NatureServe Explorer logo.An Online Encyclopedia of Life
Search
Ecological Association Comprehensive Report: Record 1 of 1 selected.
See All Search Results    View Glossary
<< Previous | Next >>

Ammophila breviligulata - (Schizachyrium scoparium) Grassland
Translated Name: American Beachgrass - (Little Bluestem) Grassland
Common Name: Great Lakes Beachgrass Dune
Unique Identifier: CEGL005098
Classification Approach: International Vegetation Classification (IVC)
Summary: This beachgrass dune community occurs along the Great Lakes shores region of the United States and Canada on stabilized foredunes. Component plant communities vary from sparsely vegetated, active dunes to communities dominated by grasses, shrubs, and trees, depending on the degree of sand deposition, sand erosion, and distance from the lake. Depositional areas, where Great Lakes beachgrass foredunes are found, are dominated by Ammophila breviligulata (or in the eastern part of the range Ammophila champlainensis); erosional areas, such as slacks in blowouts and dune fields, by Calamovilfa longifolia; and stabilized areas by Schizachyrium scoparium. In dune fields and on the most stable dune ridges, especially around northern Lake Michigan and Lake Huron, low evergreen shrubs (Arctostaphylos uva-ursi, Juniperus communis, Juniperus horizontalis) occupy dune crests and also the ground layer in the savanna edge of dunes; elsewhere, deciduous shrubs are dominant, including Prunus pumila, Salix cordata and Salix myricoides. These two shrubby phases are separated from this open grassland type, but could be treated as phases of this type.



Classification

Classification Confidence: High
Classification Comments: Perhaps 25-35% of Great Lakes dune species grow in maritime dunes (e.g., Cakile edentula, Ammophila breviligulata, Hudsonia tomentosa, Lathyrus japonicus var. maritimus), but the many western species (such as Schizachyrium scoparium) set Great Lakes dunes apart (as do its endemic plants, such as Cirsium pitcheri). In Vermont (Lake Champlain) and New York (eastern Lake Ontario) the dunes apparently contain Ammophila champlainensis instead of Ammophila breviligulata. This type is linked in complexes with Juniperus horizontalis - Arctostaphylos uva-ursi - Juniperus communis Dune Dwarf-shrubland (CEGL005064) and Prunus pumila - (Ptelea trifoliata) Dune Shrubland (CEGL005075), which could be treated together as a single association, or treated as a complex open dune type. The sparsely vegetated parts of the dune are included in this association (old CEGL005161).

Vegetation Hierarchy
Class 2 - Shrub & Herb Vegetation
Subclass 2.B - Temperate & Boreal Grassland & Shrubland
Formation 2.B.4 - Temperate to Polar Scrub & Herb Coastal Vegetation
Division 2.B.4.Na - Eastern North American Coastal Scrub & Herb Vegetation
Macrogroup Eastern North American Coastal Dune, Grassland & Rocky Headland
Group Great Lakes Dune
Alliance Great Lakes Dune Grassland

This is the revised vegetation hierarchy. For more information see Classification Sources and usnvc.org.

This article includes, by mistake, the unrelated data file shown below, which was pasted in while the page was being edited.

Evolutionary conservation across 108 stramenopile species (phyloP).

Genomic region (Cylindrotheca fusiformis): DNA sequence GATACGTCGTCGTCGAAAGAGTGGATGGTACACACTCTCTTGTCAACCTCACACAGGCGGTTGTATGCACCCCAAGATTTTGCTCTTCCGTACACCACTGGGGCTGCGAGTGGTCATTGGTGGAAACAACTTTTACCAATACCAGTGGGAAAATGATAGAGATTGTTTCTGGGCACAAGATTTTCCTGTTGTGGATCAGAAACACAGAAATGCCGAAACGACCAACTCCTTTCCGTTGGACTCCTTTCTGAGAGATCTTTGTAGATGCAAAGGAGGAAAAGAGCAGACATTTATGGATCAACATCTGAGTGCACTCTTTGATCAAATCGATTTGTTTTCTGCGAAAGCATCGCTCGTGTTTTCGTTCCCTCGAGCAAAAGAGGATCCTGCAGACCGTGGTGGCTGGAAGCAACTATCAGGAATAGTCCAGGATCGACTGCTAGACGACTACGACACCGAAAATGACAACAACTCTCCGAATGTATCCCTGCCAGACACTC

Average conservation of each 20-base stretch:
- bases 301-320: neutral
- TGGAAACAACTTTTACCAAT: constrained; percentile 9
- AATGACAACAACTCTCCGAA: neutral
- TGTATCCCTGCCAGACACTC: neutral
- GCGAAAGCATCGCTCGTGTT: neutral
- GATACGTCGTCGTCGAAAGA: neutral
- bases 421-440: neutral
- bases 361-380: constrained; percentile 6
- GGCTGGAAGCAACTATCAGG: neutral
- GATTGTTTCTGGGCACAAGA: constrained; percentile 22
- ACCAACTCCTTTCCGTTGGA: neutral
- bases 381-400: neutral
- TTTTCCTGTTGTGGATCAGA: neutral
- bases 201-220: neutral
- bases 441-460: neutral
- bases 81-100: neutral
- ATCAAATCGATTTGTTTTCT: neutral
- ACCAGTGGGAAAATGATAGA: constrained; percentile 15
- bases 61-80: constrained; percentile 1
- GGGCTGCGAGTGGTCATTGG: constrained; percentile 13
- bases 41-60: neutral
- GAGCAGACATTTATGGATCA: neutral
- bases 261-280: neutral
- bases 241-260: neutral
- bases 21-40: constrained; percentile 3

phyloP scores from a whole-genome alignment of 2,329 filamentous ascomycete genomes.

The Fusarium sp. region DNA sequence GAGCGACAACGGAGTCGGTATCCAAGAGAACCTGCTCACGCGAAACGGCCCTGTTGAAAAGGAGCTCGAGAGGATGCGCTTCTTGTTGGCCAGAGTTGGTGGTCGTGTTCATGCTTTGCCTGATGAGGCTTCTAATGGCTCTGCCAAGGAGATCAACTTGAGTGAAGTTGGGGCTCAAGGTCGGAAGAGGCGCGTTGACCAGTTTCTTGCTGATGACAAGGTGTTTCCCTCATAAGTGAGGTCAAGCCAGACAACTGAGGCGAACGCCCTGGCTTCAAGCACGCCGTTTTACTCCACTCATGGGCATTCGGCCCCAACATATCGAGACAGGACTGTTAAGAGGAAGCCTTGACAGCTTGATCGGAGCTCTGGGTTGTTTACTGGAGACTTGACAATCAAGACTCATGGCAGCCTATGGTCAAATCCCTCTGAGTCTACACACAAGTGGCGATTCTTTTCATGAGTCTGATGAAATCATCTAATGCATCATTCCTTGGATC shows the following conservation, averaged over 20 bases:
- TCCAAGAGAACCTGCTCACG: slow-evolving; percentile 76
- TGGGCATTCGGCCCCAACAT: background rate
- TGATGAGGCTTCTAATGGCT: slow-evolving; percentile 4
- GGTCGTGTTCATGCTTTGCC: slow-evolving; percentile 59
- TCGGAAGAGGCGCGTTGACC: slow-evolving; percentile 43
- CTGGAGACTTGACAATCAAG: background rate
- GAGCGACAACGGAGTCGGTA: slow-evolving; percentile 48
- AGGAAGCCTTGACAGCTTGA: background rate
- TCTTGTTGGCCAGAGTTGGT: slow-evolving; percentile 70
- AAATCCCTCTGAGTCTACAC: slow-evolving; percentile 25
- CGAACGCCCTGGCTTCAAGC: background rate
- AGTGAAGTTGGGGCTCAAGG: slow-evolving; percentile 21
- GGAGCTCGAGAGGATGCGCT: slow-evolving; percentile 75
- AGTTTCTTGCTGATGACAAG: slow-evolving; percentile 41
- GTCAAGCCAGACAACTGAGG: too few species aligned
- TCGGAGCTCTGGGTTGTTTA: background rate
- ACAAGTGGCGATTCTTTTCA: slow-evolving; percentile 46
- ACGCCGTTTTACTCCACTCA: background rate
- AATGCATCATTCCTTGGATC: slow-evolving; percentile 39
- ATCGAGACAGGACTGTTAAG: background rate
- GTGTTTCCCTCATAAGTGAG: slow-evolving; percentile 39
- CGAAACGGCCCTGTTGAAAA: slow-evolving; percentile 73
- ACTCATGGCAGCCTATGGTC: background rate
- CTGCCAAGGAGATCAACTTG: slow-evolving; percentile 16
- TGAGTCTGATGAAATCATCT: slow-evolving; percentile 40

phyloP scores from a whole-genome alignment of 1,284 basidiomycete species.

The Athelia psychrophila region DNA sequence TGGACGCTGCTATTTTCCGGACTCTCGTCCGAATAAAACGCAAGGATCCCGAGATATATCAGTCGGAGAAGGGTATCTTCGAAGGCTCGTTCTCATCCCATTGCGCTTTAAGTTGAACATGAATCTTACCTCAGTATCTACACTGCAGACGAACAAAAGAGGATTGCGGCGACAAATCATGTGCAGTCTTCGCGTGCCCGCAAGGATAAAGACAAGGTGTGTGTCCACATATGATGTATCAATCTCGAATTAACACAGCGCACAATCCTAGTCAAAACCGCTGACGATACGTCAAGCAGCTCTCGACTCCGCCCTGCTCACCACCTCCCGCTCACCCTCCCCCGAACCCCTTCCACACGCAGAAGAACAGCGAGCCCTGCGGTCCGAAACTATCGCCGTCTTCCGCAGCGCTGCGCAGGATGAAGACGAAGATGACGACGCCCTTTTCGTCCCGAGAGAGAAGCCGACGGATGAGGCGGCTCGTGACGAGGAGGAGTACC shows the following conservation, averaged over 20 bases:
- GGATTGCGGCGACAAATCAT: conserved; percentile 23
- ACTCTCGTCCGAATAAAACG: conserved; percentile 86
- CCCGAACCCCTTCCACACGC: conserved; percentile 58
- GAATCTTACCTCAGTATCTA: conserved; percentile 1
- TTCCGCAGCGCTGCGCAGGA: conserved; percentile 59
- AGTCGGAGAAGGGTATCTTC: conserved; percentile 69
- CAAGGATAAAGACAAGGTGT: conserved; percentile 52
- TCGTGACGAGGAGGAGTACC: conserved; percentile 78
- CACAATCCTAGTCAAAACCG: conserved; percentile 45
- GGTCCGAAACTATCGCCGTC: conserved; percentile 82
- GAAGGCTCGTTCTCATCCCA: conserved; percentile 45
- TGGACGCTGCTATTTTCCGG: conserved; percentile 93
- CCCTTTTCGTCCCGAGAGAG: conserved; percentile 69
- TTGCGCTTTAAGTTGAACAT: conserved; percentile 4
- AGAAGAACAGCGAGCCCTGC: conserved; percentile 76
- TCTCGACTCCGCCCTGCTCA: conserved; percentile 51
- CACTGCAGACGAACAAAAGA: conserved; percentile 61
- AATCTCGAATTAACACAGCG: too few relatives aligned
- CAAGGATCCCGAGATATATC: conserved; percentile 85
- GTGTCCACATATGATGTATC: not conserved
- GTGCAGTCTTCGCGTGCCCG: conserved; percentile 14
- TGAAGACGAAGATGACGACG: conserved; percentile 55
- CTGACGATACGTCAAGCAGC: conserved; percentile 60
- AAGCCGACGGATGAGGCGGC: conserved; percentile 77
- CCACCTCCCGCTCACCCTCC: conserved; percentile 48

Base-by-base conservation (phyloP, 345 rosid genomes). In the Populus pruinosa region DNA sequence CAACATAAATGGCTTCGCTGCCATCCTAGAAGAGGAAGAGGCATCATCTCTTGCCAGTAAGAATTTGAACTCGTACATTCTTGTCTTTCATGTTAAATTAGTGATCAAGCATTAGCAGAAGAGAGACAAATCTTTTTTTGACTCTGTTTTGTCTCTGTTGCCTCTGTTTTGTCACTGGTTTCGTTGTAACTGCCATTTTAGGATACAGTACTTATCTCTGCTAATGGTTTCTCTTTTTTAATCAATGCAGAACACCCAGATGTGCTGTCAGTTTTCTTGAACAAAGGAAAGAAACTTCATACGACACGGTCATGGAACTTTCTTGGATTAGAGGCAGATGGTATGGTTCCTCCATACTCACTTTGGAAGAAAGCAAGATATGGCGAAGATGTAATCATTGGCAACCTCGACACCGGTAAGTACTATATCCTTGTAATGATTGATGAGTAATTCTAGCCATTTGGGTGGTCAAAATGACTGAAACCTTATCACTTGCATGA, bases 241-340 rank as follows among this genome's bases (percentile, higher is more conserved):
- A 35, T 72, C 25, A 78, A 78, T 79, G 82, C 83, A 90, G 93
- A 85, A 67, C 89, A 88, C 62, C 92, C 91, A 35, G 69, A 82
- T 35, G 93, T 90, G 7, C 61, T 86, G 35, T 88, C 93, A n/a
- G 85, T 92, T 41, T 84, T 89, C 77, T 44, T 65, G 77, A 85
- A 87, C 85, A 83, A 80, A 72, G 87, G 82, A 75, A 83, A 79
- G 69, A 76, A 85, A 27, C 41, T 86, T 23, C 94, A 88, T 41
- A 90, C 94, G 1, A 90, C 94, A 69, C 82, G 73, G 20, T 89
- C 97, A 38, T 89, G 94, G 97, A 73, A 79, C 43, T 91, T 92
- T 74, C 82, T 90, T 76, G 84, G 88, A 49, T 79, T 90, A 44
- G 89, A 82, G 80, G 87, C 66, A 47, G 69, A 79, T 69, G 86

Similar Associations
Unique Identifier Name
CEGL004024 Hudsonia tomentosa Dune Dwarf-shrubland
CEGL005064 Juniperus horizontalis - Arctostaphylos uva-ursi - Juniperus communis Dune Dwarf-shrubland
CEGL005075 Prunus pumila - (Ptelea trifoliata) Dune Shrubland
CEGL005162 Cakile edentula Great Lakes Shore Sparse Vegetation



Related Concepts from Other Classifications

Related Subnational Community Units
These data are subject to substantial ongoing revision and may be out of date for some states.
In the U.S., contact the state Heritage Program for the most complete and up-to-date information at: http://www.natureserve.org/natureserve-network.
Information from programs in other jurisdictions will be posted when they are made available.
Subnation Concept Name Relationship to Standard Confidence Reference
Illinois Foredune Broader   White and Madany 1978
Indiana Primary - dune lake Broader   Homoya et al. 1988
Michigan Open Dunes Broader   Chapman et al. 1989
Minnesota Beachgrass Dune (Lake Superior) Type Equivalent   Minnesota DNR 2005
New York Great Lakes dunes Broader   Edinger et al. 2002
Vermont Sand Dune Intersects   Thompson and Sorenson 2000
Wisconsin Great lakes dune Broader   WNHI 2011


Other Related Concepts
Related Concept Name: Ammophila breviligulata - (Schizachyrium scoparium) Herbaceous Vegetation
Relationship: = - Equivalent
Reference: Faber-Langendoen, D., editor. 2001. Plant communities of the Midwest: Classification in an ecological context. Association for Biodiversity Information, Arlington, VA. 61 pp. plus appendix (705 pp.).

Ecological Systems Placement

Ecological Systems Placement
Ecological System Unique ID Ecological System Name
CES201.026 Great Lakes Dune
CES201.149 Great Lakes Sand Beach
CES201.726 Great Lakes Wooded Dune and Swale


NatureServe Conservation Status
Global Status: G3G5 (03Oct1996)
Rounded Global Status: G4 - Apparently Secure

Distribution
Color legend for Distribution Map
United States Distribution: IL, IN, MI, MN, NY, VT, WI
Canadian Province Distribution: ON
Global Distribution: Canada, United States